2. The pharmacist finds some pamphlets on lifestyle changes that can be helpful in controlling diabetes and provide them to DS to help her learn about diet and exercise recommendations. Upon receiving them, she states she never learned to read or write and hands the pamphlets back. What SDG(s) is/are related to this problem and achieving which SDG targets within this goal could help prevent this problem in the future?

3. The pharmacist asks about DS’s PTSD and if she has ever taken anything for it. She states she has had it for a while and thinks it is because of the violence in her marriage. However, her husband does not believe there is anything wrong and will not allow her to take medications for a problem that “does not exist”. What SDG(s) is/are related to this problem and achieving which SDG targets within this goal could help prevent this problem in the future?

4. At the end of the visit, the pharmacist asks DS if she has any questions about her medications. She states that all three of her children seem to have some learning deficits and is not sure why. She wants to know if there was any medication that they can be given. The pharmacist proceeds to discuss this with the physician since this is out of her scope of practice. The physician states that she has asked this question many times, but the answer is always no, there aren’t any medications that can be given. He proceeds to say that although there could be multiple causes, he thinks one main problem is that she is eating fish from bodies of water that are highly polluted with toxins such as Polychlorinated biphenyls (PCB), which could be causing harm to her children when she is pregnant. What SDG(s) is/are related to this problem and achieving which SDG targets within this goal could help prevent this problem in the future?

5. What barriers now exist for managing this patient’s health conditions because above mentioned SDG goals have not been met?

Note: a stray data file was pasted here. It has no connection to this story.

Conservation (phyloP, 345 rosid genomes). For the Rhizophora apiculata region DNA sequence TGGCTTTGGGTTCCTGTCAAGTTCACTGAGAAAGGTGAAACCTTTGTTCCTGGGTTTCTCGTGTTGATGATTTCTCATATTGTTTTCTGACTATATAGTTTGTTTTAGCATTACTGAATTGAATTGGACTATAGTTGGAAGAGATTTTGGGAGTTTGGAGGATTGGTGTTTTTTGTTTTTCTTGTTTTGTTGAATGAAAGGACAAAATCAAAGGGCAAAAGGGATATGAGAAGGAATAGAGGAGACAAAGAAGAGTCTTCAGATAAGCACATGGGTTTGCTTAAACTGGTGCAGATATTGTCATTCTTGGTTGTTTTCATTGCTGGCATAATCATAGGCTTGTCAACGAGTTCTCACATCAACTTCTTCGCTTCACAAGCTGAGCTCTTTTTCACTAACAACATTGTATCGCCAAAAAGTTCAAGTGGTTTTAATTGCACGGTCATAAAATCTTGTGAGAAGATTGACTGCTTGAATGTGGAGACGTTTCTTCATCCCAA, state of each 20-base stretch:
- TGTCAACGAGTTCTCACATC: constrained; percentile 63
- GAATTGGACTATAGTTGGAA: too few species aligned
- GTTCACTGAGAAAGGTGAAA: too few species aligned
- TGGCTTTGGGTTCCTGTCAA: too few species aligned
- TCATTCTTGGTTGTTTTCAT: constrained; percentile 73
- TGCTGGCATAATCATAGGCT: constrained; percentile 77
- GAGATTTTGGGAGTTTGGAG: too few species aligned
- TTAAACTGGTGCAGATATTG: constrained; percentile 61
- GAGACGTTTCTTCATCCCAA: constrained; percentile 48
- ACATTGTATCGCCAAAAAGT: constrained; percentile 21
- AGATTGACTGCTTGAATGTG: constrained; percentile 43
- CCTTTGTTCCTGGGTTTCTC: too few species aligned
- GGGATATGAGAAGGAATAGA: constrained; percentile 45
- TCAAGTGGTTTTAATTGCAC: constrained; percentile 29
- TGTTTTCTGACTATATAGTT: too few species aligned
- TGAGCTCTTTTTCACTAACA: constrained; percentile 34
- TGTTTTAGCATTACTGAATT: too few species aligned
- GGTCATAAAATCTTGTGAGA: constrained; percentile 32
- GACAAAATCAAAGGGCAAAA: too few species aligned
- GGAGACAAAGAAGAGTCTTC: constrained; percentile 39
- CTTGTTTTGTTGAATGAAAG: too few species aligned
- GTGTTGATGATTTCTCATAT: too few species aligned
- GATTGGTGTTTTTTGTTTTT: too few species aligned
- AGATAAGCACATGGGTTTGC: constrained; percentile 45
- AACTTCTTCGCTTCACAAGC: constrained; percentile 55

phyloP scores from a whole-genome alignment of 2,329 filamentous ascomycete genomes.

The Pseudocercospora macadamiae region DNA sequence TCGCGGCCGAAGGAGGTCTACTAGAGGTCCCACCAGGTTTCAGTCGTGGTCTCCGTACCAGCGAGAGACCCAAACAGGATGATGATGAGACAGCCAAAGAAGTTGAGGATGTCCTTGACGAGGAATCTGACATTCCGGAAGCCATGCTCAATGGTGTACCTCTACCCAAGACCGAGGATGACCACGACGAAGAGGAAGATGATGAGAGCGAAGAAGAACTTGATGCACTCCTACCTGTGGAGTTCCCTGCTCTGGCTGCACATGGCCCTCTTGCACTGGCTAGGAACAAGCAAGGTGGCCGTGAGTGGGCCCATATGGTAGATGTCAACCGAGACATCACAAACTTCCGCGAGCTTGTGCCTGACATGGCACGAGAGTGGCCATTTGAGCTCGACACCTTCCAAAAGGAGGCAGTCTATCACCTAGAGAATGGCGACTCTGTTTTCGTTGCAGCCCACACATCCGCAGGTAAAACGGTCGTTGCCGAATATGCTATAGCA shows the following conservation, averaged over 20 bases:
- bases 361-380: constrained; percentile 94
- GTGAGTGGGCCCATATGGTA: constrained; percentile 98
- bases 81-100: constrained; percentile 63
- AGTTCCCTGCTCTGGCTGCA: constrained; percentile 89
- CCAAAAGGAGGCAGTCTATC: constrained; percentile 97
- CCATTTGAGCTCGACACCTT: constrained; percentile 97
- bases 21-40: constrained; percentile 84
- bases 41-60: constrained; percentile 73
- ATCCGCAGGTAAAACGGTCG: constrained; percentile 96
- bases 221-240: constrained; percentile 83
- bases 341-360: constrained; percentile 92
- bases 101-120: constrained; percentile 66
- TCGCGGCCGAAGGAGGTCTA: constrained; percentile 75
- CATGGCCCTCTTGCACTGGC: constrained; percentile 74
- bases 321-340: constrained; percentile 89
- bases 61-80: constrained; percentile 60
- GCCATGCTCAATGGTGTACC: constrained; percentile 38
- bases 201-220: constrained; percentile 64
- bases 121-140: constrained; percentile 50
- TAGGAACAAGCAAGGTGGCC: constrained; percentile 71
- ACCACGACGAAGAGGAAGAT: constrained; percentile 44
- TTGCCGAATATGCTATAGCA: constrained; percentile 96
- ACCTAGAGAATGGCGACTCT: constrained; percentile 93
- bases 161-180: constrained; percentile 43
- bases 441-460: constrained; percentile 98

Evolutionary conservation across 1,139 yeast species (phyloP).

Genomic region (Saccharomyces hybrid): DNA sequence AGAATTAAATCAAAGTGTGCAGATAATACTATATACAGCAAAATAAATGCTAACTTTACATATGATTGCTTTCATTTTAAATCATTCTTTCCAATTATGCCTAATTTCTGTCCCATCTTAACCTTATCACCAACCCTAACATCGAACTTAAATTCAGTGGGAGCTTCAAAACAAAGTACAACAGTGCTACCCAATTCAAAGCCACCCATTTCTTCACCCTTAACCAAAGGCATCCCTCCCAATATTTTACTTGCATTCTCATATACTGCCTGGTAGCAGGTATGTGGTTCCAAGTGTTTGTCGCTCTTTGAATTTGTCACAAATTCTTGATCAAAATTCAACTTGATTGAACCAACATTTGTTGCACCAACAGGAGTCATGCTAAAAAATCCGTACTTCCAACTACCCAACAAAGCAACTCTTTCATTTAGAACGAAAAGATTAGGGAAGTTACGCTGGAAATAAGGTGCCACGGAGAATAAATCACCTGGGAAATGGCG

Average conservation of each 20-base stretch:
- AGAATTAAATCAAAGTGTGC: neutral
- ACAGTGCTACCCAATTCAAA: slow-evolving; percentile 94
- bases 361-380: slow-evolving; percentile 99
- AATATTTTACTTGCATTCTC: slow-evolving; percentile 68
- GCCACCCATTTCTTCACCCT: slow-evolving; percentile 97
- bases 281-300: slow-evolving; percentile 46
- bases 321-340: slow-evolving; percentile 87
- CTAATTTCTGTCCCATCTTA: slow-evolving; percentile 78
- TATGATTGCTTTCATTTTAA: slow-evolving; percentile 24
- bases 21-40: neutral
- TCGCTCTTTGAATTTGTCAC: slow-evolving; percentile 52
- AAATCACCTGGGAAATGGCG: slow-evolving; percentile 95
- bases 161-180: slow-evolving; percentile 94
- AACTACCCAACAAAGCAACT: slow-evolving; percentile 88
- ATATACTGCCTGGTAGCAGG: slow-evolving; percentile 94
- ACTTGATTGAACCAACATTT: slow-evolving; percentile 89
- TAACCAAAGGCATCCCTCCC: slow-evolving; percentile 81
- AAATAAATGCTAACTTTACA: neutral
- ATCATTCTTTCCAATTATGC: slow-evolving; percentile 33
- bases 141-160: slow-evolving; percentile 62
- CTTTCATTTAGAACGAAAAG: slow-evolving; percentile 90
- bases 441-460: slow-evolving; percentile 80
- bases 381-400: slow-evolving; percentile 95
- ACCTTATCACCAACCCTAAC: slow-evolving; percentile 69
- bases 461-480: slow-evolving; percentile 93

6. Which targets in SDG3 relate directly to the care you are trying to provide for DS?

7. Recognizing the important role that SDG’s can play on patient care, what solutions (policies, programs, etc.) can you think of that may help to achieve any one or multiple of the SDG’s? Brainstorm a list and think about the applicability of these solutions to different countries around the world.

8. In many instances, the best way to find solutions is to engage directly with the community you are trying to help. In what ways would you want to do this? Describe community engagement initiatives you would want to initiate to help advance an SDG or SDG target.

9. Although it is important to understand how public health problems that are being tackled in the SDGs can directly impact patient care, there is also an ethical component that is important to recognize. What ethical problems do you note in this case and what do you think is the best way to tackle these issues?

Author Commentary

The SDGs represent a unified, worldwide front on tackling some of the world’s greatest public health challenges. As pharmacists, our direct patient care interactions in high-income countries may seem to have little to do with many of the SDGs and their targets, but it is imperative to realize that many of these goals are related to social determinants of health and impact how patients present to us as well as what barriers they have managing their own health.